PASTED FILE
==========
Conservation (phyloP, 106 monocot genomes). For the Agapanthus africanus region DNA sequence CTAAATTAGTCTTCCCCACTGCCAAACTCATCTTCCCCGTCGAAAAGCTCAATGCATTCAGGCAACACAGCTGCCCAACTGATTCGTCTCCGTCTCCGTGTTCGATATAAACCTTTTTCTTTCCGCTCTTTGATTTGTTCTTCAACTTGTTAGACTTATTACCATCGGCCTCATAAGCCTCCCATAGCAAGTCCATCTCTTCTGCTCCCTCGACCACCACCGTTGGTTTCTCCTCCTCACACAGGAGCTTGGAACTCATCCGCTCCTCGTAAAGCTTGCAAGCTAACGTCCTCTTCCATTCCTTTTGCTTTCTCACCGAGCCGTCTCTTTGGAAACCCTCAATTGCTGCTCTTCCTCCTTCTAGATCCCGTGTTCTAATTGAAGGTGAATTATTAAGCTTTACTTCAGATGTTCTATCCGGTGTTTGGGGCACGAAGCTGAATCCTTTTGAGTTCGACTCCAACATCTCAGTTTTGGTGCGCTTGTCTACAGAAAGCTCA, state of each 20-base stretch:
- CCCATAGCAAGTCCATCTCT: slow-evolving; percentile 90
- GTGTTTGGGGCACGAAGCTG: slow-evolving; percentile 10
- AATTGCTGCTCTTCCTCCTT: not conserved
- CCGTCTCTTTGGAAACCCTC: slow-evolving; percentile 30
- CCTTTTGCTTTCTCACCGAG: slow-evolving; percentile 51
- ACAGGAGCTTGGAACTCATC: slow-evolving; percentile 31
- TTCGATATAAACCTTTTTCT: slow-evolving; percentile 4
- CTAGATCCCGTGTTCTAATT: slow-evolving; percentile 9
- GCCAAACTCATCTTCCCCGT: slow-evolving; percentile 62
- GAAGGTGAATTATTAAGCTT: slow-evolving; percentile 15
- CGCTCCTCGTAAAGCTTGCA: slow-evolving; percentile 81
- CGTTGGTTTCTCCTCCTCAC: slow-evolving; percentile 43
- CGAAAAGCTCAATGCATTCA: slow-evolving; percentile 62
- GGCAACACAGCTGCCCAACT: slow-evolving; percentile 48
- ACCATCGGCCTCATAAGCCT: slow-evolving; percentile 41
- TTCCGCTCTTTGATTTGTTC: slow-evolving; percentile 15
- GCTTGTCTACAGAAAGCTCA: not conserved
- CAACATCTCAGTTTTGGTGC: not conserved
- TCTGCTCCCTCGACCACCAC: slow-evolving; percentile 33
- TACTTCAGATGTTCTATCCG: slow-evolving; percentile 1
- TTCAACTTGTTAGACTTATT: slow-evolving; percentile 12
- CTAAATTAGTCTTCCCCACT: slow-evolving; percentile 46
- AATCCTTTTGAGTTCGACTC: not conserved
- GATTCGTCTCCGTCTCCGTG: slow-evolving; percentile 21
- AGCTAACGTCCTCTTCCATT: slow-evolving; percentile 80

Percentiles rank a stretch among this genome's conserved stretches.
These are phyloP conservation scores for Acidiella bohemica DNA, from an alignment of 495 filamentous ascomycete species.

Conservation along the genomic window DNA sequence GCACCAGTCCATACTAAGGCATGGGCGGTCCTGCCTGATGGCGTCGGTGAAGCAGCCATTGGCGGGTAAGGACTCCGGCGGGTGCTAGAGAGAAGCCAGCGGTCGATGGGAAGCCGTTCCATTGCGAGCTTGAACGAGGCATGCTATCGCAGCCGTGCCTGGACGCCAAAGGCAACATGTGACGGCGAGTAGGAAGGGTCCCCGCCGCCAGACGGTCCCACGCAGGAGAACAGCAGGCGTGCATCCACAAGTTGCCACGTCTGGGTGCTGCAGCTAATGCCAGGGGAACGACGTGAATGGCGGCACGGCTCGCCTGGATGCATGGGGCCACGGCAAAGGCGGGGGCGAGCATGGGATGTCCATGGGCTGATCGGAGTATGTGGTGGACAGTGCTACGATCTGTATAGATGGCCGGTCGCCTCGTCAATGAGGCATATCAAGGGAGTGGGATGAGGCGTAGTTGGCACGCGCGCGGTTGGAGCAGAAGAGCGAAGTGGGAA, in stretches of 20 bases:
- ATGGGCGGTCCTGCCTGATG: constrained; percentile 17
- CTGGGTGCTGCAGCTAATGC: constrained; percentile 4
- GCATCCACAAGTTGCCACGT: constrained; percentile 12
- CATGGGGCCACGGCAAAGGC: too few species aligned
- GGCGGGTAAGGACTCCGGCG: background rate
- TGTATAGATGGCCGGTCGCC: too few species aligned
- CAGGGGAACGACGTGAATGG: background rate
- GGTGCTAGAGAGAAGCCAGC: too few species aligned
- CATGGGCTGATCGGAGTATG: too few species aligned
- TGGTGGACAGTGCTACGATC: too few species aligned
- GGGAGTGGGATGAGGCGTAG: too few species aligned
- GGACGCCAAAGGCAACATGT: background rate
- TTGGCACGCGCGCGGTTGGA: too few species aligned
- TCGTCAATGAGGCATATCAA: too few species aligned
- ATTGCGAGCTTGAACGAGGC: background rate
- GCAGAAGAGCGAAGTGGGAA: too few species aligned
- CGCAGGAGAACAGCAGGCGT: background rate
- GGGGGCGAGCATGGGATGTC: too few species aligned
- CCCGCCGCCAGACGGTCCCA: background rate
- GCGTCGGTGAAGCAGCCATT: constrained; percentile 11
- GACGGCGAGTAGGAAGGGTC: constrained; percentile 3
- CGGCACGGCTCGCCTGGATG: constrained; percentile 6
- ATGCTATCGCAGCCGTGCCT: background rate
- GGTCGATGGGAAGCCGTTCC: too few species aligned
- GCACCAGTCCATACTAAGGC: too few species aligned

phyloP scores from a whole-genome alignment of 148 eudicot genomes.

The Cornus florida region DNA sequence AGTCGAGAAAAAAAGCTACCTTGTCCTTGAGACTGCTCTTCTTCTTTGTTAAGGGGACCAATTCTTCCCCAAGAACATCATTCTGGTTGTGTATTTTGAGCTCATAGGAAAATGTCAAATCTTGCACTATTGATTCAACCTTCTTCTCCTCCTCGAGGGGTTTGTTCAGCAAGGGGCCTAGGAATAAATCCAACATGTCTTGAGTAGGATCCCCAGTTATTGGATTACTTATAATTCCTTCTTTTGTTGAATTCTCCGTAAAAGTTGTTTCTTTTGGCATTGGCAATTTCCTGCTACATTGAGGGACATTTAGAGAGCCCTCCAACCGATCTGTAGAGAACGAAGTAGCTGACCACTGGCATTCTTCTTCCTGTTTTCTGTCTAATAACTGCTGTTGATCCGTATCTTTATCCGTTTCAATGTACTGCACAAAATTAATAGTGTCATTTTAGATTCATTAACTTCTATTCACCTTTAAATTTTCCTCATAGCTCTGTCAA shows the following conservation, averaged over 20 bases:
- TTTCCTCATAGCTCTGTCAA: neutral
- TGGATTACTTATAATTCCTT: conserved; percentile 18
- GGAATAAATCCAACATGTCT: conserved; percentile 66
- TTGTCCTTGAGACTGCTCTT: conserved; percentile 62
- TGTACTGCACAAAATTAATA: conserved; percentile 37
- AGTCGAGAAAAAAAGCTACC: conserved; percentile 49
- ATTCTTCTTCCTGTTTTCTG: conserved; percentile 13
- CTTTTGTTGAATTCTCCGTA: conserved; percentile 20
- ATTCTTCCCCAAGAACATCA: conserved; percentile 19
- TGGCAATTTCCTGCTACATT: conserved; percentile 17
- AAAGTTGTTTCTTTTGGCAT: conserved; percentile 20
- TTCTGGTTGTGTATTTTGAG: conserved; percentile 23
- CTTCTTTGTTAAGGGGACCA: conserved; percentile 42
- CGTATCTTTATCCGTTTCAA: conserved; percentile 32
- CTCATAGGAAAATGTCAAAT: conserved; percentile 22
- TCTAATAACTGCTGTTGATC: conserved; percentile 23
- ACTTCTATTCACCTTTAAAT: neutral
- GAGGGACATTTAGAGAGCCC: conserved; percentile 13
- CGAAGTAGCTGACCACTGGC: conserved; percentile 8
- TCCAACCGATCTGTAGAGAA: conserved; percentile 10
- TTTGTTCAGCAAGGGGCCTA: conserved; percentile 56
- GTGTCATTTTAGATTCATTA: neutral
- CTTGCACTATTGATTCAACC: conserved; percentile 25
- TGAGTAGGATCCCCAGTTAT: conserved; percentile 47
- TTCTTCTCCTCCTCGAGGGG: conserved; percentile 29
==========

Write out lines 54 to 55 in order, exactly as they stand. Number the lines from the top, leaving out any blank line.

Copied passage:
- GCACCAGTCCATACTAAGGC: too few species aligned

phyloP scores from a whole-genome alignment of 148 eudicot genomes.